Theoretical and Applied Genetics

, Volume 66, Issue 3–4, pp 241–247 | Cite as

Segregation of isozyme markers and cold tolerance in an interspecific backcross of tomato

  • C. E. Vallejos
  • S. D. Tanksley


An interspecific backcross was obtained between the cultivated tomato, L. esculentum, and a high-altitude, cold-tolerant L. hirsutum, using the former as the recurrent pistillate parent. An individual plant of L. hirsutum which possessed maximum allelic differences for enzyme loci, with respect to those of L. esculentum, was selected as the staminate parent. Allelic differences were found at seventeen enzyme loci, marking eight of the twelve chromosomes of Lysopersicon.

Significant distortions in the monogenic segregations were detected at six enzyme loci. Four loci skewed with an excess of esculentum homozygotes and two with an excess of hirsutum heterozygotes. Significant heterogeneity between the segregations of subgroups was found at some loci, when the BC1 population was divided into two subgroups according to their physiological age (plastochron index). This indicates selection at the germination/seedling stage may account for some of the skewness.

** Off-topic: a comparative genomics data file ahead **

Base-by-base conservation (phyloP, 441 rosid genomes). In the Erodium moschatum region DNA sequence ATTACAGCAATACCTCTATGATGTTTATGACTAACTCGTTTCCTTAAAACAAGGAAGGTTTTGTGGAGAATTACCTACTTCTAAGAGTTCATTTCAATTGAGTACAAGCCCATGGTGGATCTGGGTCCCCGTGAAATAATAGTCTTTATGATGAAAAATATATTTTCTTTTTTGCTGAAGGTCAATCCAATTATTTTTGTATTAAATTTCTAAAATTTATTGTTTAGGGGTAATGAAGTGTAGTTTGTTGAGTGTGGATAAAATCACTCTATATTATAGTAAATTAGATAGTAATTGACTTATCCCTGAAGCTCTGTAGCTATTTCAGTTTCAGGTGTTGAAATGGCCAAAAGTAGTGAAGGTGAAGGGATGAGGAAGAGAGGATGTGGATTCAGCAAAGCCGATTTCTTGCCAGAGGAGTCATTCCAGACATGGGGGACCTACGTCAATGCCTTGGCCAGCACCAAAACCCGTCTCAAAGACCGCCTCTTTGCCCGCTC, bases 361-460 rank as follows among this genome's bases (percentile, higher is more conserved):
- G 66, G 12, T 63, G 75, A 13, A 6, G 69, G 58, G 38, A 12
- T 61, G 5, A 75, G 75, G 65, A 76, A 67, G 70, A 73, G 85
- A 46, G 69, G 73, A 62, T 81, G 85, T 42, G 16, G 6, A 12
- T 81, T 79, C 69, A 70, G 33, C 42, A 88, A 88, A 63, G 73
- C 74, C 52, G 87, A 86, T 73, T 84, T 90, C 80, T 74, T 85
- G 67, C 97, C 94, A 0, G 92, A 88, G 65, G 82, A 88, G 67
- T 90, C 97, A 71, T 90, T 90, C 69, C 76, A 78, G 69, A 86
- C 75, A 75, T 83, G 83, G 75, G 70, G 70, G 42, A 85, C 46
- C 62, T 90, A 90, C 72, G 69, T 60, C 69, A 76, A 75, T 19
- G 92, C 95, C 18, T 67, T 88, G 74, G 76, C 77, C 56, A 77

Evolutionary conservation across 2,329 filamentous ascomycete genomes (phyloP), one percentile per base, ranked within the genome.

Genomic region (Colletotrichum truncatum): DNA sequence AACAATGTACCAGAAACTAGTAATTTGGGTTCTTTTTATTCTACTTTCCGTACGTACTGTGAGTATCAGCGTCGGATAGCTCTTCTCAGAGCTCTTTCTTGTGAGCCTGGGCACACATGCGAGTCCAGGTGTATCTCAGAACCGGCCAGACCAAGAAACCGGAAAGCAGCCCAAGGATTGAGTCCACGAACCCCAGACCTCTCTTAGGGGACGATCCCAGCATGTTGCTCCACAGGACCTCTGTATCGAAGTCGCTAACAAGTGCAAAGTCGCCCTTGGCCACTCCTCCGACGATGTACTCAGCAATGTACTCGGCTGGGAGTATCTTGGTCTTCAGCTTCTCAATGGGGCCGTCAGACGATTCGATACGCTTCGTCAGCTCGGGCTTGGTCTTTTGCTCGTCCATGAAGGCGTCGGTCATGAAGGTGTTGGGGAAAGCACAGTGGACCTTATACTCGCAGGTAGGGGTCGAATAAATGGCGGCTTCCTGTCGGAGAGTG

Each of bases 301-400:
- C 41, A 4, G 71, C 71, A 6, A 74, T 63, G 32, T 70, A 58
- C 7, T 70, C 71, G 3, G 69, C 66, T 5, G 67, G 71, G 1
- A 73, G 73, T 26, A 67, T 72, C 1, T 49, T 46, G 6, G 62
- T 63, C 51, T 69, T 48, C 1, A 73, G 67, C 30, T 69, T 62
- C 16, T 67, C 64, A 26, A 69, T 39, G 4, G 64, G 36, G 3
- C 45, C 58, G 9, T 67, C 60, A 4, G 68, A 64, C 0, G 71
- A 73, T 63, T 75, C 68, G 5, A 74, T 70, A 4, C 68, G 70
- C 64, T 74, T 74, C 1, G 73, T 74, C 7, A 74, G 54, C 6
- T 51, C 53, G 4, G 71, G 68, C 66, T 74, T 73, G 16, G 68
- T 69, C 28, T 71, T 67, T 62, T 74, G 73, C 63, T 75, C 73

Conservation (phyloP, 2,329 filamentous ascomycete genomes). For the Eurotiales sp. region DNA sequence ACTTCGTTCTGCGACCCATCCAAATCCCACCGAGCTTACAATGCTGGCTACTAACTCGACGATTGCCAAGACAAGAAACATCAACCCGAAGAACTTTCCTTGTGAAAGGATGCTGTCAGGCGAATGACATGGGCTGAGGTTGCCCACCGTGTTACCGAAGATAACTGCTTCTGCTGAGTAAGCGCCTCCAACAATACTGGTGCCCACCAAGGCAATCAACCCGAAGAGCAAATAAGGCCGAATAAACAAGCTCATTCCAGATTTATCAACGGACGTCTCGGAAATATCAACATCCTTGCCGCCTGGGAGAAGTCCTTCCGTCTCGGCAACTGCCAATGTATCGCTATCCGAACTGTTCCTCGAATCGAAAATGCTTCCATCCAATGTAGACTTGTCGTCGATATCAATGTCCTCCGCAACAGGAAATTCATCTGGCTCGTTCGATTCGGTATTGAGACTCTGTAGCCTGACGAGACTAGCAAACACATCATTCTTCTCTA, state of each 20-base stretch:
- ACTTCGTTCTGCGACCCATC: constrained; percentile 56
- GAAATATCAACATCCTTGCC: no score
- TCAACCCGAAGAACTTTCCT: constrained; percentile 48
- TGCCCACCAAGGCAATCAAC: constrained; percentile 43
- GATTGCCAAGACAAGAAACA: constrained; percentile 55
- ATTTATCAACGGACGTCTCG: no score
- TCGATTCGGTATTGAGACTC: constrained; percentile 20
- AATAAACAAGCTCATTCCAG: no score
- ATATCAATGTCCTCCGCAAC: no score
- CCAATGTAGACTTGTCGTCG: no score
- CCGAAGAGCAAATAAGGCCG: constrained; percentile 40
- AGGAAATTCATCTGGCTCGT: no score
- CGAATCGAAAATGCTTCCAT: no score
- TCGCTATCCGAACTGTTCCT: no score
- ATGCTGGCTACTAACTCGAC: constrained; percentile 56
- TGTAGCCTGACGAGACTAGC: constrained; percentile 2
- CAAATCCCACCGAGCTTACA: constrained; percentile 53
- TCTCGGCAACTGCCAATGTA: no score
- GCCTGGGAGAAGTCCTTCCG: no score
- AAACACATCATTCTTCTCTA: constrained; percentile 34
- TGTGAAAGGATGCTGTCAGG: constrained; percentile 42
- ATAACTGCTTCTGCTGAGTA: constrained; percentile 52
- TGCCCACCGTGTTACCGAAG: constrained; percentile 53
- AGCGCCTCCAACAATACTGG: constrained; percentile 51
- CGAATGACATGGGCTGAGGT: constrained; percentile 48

Differential growth at low temperatures, measured by increments in the plastochron index, was used as the criterion for cold tolerance. Linkages between segregating enzyme loci and genes responsible for cold tolerance were tested via statistical comparisons of the means of plastochron index increments at low temperatures for esculentum homozygotes vs. those of hirsutum heterozygotes at each locus. A minimum of three quantitative trait loci (QT2) responsible for growth at low temperatures were detected, two had positive effects, and the other, negative. One marker locus, Pgi-1, gave a significant and positive effect only at low temperatures.

Key words

Low temperature tolerance Plastochron index Isozymes Interspecific backcross Lycopersicon Tomato 


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Copyright information

© Springer-Verlag 1983

Authors and Affiliations

  • C. E. Vallejos
    • 1
  • S. D. Tanksley
    • 2
  1. 1.Department of Plant BiologyCarnegie Institute of WashingtonStanfordUSA
  2. 2.Department of HorticultureNew Mexico State UniversityLas CrucesUSA

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